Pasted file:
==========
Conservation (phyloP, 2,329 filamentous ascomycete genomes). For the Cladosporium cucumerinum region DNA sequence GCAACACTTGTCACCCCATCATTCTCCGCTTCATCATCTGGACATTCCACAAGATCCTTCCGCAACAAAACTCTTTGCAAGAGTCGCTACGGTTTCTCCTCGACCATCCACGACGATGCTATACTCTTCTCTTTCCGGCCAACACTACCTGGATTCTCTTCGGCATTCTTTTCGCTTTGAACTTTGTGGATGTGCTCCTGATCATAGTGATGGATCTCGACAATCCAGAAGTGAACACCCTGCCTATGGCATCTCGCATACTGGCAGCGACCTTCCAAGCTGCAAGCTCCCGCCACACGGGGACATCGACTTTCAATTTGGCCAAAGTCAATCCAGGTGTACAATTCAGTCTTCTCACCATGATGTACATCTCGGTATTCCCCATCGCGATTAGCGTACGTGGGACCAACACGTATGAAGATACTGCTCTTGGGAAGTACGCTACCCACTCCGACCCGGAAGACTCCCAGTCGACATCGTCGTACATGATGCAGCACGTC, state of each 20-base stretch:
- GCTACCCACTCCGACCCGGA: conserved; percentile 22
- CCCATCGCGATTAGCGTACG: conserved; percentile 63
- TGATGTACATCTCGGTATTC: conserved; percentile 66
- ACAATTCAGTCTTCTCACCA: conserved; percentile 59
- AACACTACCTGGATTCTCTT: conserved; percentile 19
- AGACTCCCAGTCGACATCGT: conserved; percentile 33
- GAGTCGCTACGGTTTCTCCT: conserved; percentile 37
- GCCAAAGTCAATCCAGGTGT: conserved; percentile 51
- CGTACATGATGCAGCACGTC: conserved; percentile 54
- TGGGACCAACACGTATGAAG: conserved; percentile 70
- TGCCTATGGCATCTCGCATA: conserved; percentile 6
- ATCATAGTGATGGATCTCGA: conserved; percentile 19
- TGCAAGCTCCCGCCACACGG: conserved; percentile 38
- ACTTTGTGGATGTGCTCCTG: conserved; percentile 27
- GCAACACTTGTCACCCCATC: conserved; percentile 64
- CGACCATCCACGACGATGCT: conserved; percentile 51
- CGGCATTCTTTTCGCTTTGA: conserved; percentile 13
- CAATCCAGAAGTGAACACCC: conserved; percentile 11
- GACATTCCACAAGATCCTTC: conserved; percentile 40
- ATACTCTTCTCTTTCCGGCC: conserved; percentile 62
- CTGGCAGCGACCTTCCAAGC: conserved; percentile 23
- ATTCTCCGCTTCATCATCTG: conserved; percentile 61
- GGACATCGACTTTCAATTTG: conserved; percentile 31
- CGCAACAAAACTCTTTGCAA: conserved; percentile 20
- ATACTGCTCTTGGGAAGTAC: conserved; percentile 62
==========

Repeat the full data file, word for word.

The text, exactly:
Conservation (phyloP, 2,329 filamentous ascomycete genomes). For the Cladosporium cucumerinum region DNA sequence GCAACACTTGTCACCCCATCATTCTCCGCTTCATCATCTGGACATTCCACAAGATCCTTCCGCAACAAAACTCTTTGCAAGAGTCGCTACGGTTTCTCCTCGACCATCCACGACGATGCTATACTCTTCTCTTTCCGGCCAACACTACCTGGATTCTCTTCGGCATTCTTTTCGCTTTGAACTTTGTGGATGTGCTCCTGATCATAGTGATGGATCTCGACAATCCAGAAGTGAACACCCTGCCTATGGCATCTCGCATACTGGCAGCGACCTTCCAAGCTGCAAGCTCCCGCCACACGGGGACATCGACTTTCAATTTGGCCAAAGTCAATCCAGGTGTACAATTCAGTCTTCTCACCATGATGTACATCTCGGTATTCCCCATCGCGATTAGCGTACGTGGGACCAACACGTATGAAGATACTGCTCTTGGGAAGTACGCTACCCACTCCGACCCGGAAGACTCCCAGTCGACATCGTCGTACATGATGCAGCACGTC, state of each 20-base stretch:
- GCTACCCACTCCGACCCGGA: conserved; percentile 22
- CCCATCGCGATTAGCGTACG: conserved; percentile 63
- TGATGTACATCTCGGTATTC: conserved; percentile 66
- ACAATTCAGTCTTCTCACCA: conserved; percentile 59
- AACACTACCTGGATTCTCTT: conserved; percentile 19
- AGACTCCCAGTCGACATCGT: conserved; percentile 33
- GAGTCGCTACGGTTTCTCCT: conserved; percentile 37
- GCCAAAGTCAATCCAGGTGT: conserved; percentile 51
- CGTACATGATGCAGCACGTC: conserved; percentile 54
- TGGGACCAACACGTATGAAG: conserved; percentile 70
- TGCCTATGGCATCTCGCATA: conserved; percentile 6
- ATCATAGTGATGGATCTCGA: conserved; percentile 19
- TGCAAGCTCCCGCCACACGG: conserved; percentile 38
- ACTTTGTGGATGTGCTCCTG: conserved; percentile 27
- GCAACACTTGTCACCCCATC: conserved; percentile 64
- CGACCATCCACGACGATGCT: conserved; percentile 51
- CGGCATTCTTTTCGCTTTGA: conserved; percentile 13
- CAATCCAGAAGTGAACACCC: conserved; percentile 11
- GACATTCCACAAGATCCTTC: conserved; percentile 40
- ATACTCTTCTCTTTCCGGCC: conserved; percentile 62
- CTGGCAGCGACCTTCCAAGC: conserved; percentile 23
- ATTCTCCGCTTCATCATCTG: conserved; percentile 61
- GGACATCGACTTTCAATTTG: conserved; percentile 31
- CGCAACAAAACTCTTTGCAA: conserved; percentile 20
- ATACTGCTCTTGGGAAGTAC: conserved; percentile 62